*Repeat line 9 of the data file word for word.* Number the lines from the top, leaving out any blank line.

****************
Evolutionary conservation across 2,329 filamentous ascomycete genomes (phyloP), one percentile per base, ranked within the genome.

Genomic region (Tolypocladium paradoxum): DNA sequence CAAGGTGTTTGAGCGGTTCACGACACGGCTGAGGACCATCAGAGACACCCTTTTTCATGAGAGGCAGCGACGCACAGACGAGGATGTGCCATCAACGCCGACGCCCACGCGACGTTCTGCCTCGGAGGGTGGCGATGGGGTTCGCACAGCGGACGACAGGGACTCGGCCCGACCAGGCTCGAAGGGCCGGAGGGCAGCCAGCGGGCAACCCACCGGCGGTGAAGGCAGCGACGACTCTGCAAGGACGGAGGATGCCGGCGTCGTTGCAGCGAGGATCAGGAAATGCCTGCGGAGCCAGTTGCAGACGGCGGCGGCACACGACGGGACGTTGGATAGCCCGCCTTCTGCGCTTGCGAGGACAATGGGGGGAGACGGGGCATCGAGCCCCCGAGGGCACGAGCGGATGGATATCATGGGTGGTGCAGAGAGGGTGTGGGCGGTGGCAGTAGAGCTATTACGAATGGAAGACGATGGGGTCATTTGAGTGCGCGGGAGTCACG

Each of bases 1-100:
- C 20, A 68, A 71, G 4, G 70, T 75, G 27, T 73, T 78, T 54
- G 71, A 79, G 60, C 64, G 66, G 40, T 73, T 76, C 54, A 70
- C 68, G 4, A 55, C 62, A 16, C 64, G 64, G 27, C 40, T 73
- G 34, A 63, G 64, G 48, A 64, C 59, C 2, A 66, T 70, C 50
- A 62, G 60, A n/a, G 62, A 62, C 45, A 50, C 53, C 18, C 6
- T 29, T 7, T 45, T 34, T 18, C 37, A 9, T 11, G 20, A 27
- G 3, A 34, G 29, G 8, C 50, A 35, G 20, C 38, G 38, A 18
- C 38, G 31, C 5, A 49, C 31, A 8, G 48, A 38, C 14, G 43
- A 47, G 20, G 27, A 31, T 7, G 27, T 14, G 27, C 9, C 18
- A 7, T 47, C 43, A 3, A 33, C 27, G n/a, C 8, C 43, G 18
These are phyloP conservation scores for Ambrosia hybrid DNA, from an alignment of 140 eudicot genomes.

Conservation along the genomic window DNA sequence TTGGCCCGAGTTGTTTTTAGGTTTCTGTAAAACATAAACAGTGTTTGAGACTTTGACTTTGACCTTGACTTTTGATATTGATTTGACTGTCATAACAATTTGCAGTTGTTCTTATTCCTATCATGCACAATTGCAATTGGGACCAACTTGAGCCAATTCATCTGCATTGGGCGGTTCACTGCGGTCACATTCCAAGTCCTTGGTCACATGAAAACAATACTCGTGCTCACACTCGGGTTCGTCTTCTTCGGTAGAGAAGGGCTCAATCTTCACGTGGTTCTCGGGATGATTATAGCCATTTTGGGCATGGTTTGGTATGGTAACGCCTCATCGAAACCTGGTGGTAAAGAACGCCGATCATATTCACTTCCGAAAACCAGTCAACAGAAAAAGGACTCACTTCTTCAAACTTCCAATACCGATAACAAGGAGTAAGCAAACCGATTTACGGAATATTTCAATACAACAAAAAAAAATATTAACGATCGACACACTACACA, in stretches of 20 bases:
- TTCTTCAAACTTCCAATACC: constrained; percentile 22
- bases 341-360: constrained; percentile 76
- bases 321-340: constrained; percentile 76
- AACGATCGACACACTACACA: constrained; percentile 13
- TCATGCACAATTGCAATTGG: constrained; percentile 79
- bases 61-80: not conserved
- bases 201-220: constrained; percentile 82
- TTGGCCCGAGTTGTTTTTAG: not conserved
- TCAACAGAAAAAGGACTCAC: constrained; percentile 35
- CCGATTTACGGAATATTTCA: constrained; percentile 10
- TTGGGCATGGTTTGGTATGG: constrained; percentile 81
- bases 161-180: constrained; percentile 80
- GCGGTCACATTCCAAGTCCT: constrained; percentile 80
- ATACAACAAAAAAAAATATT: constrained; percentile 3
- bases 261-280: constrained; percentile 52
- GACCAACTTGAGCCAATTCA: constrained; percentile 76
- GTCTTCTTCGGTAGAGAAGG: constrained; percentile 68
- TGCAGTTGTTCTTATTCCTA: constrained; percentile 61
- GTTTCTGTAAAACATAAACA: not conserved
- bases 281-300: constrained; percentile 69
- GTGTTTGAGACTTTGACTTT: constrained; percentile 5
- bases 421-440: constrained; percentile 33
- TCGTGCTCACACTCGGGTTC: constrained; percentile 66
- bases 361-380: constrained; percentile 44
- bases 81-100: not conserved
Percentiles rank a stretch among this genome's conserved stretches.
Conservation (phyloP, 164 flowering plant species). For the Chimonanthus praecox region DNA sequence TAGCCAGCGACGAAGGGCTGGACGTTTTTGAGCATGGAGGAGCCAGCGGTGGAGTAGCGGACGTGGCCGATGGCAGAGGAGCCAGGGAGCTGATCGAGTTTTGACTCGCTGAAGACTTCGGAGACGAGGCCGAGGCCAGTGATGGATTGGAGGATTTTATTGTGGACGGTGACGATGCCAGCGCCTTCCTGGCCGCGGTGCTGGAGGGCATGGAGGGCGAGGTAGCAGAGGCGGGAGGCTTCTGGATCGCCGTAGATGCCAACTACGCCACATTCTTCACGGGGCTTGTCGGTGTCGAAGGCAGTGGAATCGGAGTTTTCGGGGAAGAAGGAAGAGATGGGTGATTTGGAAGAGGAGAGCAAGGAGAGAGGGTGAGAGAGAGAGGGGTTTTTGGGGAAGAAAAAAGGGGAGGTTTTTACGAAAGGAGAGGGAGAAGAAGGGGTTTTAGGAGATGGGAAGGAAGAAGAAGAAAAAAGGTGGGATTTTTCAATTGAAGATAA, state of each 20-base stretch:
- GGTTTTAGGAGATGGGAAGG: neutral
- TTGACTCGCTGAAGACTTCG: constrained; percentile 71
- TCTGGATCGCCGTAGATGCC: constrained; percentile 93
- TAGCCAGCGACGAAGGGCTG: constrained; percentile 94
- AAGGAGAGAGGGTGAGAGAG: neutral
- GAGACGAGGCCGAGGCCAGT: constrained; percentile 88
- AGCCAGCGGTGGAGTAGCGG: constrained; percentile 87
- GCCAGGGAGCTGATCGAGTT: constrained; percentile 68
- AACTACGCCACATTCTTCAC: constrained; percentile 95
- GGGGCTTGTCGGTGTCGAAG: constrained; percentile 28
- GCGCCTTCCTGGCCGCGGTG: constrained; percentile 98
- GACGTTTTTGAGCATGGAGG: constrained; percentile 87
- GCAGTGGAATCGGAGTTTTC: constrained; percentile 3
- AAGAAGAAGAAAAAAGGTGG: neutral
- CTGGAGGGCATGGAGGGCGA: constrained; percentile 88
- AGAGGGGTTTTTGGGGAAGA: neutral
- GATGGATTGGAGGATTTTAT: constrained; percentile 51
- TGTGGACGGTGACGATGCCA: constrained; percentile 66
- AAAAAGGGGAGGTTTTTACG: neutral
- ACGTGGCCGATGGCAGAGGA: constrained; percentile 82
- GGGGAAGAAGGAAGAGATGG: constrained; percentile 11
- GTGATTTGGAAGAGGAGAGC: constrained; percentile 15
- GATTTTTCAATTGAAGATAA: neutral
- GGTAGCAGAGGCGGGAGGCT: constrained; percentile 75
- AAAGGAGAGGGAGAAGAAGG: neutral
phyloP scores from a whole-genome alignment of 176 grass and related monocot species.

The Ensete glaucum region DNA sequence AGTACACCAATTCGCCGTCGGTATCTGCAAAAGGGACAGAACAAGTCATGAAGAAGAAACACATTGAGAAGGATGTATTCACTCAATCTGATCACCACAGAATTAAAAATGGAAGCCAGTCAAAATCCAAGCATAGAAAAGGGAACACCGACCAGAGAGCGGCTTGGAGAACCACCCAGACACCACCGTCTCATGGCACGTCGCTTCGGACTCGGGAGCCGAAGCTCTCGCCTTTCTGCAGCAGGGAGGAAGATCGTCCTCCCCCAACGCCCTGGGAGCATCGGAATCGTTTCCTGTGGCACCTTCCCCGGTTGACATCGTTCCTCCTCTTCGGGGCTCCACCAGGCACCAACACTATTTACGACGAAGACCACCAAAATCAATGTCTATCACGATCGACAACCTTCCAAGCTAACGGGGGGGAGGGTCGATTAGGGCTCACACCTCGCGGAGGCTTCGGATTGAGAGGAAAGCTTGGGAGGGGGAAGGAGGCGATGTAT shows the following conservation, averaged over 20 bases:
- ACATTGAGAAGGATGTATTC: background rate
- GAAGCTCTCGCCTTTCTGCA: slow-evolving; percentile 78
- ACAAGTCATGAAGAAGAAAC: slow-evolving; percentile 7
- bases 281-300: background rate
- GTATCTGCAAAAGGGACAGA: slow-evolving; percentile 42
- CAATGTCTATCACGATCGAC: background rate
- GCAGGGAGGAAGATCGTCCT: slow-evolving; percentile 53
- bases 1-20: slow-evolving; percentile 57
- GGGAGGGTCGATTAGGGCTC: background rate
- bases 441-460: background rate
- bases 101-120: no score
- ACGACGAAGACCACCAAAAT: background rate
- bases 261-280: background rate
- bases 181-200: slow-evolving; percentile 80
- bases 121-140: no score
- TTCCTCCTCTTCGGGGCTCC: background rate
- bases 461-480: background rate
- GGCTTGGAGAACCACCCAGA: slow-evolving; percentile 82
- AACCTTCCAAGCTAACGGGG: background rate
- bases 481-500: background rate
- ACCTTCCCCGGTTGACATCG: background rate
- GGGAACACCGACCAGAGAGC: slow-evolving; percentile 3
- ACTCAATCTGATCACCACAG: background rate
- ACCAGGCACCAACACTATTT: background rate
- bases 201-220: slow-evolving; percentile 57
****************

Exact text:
- T 29, T 7, T 45, T 34, T 18, C 37, A 9, T 11, G 20, A 27